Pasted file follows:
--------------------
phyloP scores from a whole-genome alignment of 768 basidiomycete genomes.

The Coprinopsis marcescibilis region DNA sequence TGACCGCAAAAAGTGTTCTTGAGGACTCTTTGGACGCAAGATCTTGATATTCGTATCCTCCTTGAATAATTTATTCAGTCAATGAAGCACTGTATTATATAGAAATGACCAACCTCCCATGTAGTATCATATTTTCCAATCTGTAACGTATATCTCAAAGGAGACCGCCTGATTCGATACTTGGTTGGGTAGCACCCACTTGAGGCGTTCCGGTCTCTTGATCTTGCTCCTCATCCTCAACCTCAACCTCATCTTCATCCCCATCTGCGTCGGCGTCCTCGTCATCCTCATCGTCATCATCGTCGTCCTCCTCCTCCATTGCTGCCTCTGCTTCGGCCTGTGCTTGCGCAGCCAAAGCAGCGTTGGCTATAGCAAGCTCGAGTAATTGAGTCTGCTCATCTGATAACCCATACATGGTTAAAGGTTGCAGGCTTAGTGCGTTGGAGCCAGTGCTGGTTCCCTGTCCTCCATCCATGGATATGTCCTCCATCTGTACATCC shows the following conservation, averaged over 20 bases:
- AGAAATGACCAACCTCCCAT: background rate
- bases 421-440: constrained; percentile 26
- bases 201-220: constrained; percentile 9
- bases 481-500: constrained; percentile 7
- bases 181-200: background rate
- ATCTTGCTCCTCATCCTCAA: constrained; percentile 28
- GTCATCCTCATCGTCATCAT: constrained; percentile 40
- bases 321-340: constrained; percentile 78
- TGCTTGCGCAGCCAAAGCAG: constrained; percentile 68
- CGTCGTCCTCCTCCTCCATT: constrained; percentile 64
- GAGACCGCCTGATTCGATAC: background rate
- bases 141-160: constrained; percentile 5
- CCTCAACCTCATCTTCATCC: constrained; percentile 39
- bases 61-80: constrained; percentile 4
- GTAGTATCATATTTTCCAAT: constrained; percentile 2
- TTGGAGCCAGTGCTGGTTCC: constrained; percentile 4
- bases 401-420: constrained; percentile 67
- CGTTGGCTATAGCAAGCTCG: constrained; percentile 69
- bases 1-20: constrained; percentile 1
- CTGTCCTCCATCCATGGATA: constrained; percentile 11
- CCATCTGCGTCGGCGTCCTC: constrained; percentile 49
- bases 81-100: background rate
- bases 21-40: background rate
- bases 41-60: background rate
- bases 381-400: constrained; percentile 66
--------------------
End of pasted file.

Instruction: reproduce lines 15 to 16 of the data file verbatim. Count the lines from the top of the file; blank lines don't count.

- CCTCAACCTCATCTTCATCC: constrained; percentile 39
- bases 61-80: constrained; percentile 4